This pie was actually really easy to make. Anyone could do it! I promise! If you love coconut, then you'll fall in love with this pie. The chewy coconut combined with the chilled vanilla custard and fresh whipped cream makes for the perfect summer dessert that can cool you down and save you from the Texas heat. Let's get to it!

Let's go over the ingredients first:

Coconut Cream Pie
Recipe adapted from
Southern Living

1 (15 oz) package refrigerated pie crusts (2 come in a box, you'll only need 1)

1/2 c. sugar

1/4 c. cornstarch

2 c. half-and-half

4 egg yolks

3 tbsp. butter

1 c. sweetened flaked coconut

2 1/2 tsp. vanilla extract, divided

1 1/2 c. heavy whipping cream

1/3 c. powdered sugar

Garnish: toasted coconut

Start by preheating your oven to 425 degrees. You don't bake the actual pie, but we do need to cook the crust beforehand.

I think one of my favorite things about this pie is that you use pre-made, refrigerated pie crusts. I'm all for homemade things, but this just makes things a little easier. Unroll one of the pie crusts from the box and fit it over a pie plate. Make sure it's center and lift up the edges to make sure the crust is completely formed to the pie plate. You don't want any bubbles or space between the pie dish and the crust.

Remember how I said to center it? Learn from my mistakes, folks.

Since I had so much excess, I got out my kitchen shears and trimmed around the edges to even it all out. Then I folded over the rest of the excess, once it was evened out, and then crimped it with a fork.

Trim the edges 

Crimp with a fork!

Okay, now throw the pie crust in the oven and bake it for around 12 minutes. We want it to be slightly brown.

Not the prettiest thing in the world, but the "coconut cream" aspect of the pie will cover that up!

Once the pie crust is out of the oven, set it aside to cool down while you make the custard. Combine the sugar and the cornstarch in a medium saucepan. Mix them up so they're good and combined.

Then measure out 2 cups of half-and-half and add in the 4 egg yolks. The cornstarch and the egg yolks are what's going to hold this custard together in this recipe. You can save the whites and fix them for breakfast tomorrow morning! Or, if you're really fancy, you could whip them up to make a meringue on top of this pie or another pie.

Once the half-and-half and egg yolks are combined, slowly pour that into the sugar and cornstarch while whisking. Once that's combined, turn the heat on to medium to medium-high and watch it carefully.

The mixture will still be fairly thin at this point, but it will get thick. Just you wait!

Keep whisking and watching this mixture carefully. You don't want it to burn in the bottom and you want to make sure the mixture stays smooth. You'll want the mixture to boil for 1 minute and then you can remove it from the heat once it's thick. 

Thickened up!

Now it's time to stir in the remaining ingredients. Add in your 3 tbsp. of butter (I added 4 because that's what I had and I was too lazy to cut it!), 1 c. of shredded coconut, and 2 tsp. vanilla. I actually added two types of vanilla to add a little extra flavor. I used a clear Mexican vanilla (Thanks, Alese!) and some pure vanilla extract. I found some coconut flavoring in the pantry from some Malibu Rum Cupcakes I made for Rachel last summer for her birthday, so I added a heaping teaspoon of that too, just to up the ante on the coconut flavor.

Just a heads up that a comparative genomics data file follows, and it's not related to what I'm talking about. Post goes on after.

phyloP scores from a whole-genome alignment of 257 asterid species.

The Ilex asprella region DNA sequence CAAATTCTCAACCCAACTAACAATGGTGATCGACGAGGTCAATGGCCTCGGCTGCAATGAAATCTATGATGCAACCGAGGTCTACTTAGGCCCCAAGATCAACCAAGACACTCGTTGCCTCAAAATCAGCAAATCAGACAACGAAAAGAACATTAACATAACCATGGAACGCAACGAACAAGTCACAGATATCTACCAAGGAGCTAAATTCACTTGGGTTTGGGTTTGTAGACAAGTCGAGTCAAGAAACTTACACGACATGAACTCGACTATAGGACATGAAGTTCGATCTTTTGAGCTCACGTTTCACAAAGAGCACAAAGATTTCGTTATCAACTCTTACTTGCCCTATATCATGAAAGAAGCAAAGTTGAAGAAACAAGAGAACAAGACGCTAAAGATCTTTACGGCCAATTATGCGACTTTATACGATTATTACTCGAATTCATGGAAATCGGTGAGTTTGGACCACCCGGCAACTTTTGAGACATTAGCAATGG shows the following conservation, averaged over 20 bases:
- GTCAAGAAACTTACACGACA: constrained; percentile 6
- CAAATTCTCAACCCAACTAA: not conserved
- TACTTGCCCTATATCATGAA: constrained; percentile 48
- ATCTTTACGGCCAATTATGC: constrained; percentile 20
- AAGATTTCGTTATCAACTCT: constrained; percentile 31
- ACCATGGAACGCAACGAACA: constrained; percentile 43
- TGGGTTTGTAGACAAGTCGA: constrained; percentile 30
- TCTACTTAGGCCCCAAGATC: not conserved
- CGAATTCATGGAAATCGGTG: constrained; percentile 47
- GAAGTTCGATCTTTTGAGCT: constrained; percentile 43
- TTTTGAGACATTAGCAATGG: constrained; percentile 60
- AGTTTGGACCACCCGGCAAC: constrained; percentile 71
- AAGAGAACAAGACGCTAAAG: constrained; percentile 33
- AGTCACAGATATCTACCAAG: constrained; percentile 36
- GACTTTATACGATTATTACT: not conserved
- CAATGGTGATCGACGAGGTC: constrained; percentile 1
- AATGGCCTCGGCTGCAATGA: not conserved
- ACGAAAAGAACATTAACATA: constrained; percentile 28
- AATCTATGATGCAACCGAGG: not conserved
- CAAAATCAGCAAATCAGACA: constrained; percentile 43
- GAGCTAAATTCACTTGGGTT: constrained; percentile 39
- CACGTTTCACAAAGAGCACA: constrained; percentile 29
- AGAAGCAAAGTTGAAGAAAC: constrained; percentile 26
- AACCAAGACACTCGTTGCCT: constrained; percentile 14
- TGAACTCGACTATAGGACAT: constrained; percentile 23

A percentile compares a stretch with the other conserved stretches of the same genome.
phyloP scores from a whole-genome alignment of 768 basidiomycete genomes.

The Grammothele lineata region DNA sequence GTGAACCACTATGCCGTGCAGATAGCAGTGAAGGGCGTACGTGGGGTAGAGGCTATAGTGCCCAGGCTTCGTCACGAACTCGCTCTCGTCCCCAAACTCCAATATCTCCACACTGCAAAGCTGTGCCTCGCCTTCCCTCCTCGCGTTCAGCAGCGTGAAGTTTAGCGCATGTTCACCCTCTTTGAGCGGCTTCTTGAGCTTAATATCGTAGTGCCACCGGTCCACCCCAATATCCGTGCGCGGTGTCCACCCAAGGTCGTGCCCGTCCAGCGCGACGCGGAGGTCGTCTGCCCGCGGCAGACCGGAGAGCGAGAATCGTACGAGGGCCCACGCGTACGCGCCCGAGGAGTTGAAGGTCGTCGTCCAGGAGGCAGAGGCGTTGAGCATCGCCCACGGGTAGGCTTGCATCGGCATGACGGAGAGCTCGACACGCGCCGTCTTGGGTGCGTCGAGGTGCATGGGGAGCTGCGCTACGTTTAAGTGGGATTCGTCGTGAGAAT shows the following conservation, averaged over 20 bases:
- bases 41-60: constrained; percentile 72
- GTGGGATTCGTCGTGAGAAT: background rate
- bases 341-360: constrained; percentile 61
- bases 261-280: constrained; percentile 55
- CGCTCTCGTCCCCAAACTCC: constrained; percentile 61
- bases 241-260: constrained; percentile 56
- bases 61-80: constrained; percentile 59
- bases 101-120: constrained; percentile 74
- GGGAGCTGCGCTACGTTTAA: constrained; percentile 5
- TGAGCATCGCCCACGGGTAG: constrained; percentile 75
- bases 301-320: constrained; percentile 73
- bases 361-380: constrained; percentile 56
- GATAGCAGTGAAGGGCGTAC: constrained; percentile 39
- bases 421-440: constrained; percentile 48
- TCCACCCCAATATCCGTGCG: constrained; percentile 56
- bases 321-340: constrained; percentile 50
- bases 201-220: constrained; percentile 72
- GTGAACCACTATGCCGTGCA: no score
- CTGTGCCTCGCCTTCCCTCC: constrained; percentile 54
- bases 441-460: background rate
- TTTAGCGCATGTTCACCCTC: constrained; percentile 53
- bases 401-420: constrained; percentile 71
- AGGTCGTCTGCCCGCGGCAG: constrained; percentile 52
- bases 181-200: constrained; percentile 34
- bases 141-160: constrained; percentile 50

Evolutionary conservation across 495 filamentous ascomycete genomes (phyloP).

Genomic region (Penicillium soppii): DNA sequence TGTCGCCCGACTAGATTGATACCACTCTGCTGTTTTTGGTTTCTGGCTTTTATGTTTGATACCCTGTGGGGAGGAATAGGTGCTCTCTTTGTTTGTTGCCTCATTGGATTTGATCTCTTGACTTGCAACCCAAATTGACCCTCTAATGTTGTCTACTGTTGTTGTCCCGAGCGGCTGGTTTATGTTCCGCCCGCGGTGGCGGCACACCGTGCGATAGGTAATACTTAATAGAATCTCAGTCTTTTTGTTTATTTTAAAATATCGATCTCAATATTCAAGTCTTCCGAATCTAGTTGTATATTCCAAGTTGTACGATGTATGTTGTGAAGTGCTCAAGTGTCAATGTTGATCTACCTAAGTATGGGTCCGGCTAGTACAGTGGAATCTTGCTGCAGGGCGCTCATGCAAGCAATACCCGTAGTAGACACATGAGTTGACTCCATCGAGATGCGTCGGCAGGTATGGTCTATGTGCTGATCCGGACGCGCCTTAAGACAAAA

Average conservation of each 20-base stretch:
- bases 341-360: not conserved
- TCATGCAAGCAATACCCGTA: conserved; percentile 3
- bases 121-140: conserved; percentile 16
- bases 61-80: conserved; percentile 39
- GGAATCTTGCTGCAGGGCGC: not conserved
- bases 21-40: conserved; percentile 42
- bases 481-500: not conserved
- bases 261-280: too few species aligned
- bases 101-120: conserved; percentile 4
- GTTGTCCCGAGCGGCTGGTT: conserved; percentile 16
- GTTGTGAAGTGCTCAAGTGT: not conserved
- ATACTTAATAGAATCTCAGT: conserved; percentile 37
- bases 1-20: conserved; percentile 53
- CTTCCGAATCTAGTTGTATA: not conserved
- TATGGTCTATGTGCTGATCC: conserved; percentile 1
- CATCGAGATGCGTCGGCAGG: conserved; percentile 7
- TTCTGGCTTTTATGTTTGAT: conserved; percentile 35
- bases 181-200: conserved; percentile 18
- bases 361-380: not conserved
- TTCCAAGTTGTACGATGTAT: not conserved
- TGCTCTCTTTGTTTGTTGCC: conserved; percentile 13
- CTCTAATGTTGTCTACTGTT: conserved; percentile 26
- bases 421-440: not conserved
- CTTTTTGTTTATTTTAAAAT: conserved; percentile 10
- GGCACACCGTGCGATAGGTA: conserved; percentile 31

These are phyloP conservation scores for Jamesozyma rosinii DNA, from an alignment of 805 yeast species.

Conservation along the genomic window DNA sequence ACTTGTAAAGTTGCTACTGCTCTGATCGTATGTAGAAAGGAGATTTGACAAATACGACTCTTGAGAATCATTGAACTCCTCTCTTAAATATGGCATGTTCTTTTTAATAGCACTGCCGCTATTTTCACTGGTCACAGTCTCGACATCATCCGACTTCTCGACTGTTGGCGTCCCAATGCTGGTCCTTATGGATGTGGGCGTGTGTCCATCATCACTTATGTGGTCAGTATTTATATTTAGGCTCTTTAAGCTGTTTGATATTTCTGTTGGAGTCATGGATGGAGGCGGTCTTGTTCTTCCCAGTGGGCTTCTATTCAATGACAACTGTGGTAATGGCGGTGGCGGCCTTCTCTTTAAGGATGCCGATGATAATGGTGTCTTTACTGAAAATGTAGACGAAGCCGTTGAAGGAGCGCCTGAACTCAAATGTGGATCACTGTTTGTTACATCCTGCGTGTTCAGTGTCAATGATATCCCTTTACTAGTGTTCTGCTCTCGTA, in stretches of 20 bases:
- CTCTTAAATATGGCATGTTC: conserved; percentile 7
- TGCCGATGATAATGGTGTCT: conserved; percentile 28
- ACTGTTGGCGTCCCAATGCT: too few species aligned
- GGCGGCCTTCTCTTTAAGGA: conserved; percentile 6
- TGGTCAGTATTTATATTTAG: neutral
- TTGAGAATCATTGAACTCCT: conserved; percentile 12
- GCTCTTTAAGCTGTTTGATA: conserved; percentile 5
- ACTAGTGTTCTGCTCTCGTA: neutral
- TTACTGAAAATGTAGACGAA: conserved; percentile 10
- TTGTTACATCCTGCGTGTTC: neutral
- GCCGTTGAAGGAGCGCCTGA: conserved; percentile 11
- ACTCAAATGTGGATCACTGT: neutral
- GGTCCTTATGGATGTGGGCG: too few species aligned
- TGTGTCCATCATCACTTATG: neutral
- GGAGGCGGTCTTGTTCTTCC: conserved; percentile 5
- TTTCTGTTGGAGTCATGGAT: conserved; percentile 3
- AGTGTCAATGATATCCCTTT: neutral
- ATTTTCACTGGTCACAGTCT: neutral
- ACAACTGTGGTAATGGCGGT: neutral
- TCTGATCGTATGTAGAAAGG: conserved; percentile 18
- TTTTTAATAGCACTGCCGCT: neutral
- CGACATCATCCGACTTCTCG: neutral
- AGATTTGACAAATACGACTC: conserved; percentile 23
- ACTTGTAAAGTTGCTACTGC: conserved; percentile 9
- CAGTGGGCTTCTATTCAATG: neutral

Add the butter and vanilla...

Stir in the coconut...


The mixture should be very thick and super coconutty (not a word, I know.) at this point. Now, the recipe says to cover it with plastic wrap and let it sit for 30 minutes. Let me level with ya...

I'm impatient. Go ahead and do your dishes while the custard cools down a tad, but don't feel like you need to wait 30 minutes and waste some plastic wrap on it! It will be fine!

Pour the mixture into the baked pie crust and smooth everything out. 

This is where the pie needs to chill for a while. You can put it in the fridge overnight or if you're impatient you can put it in the freezer for about 30 minutes. This will give the pie enough time to chill and set up.

Right before you take the pie out of the fridge or freezer, whip up some fresh whipped cream to top the pie with. Also, toast some coconut to make it look pretty!

To make fresh whipped cream: Pour 1 1/2 c. of heavy whipping cream in a bowl and use a hand mixer for several minutes to whip it up. Halfway through, add in 1/3 c. powdered sugar and 1/2 tsp. vanilla extract. Beat until there are stiff peaks and it's very thick. I like to use powdered sugar in whipped cream because it dissolves easier.

To make toasted coconut: Put 1 c. of shredded coconut in a skillet and turn on the heat to medium. The key is to keep stirring the coconut until it's slightly brown. You don't want it to burn at all! This might take a couple minutes, but it will make a big difference in your pie. Keep in mind: Not every little piece of coconut will brown. That's okay!

Now get out your pie and top it with your fresh whipped cream. Spread it all around and get it just like you want it. Then top the pie with your toasted coconut (make sure it has cooled a little bit) and you're done!!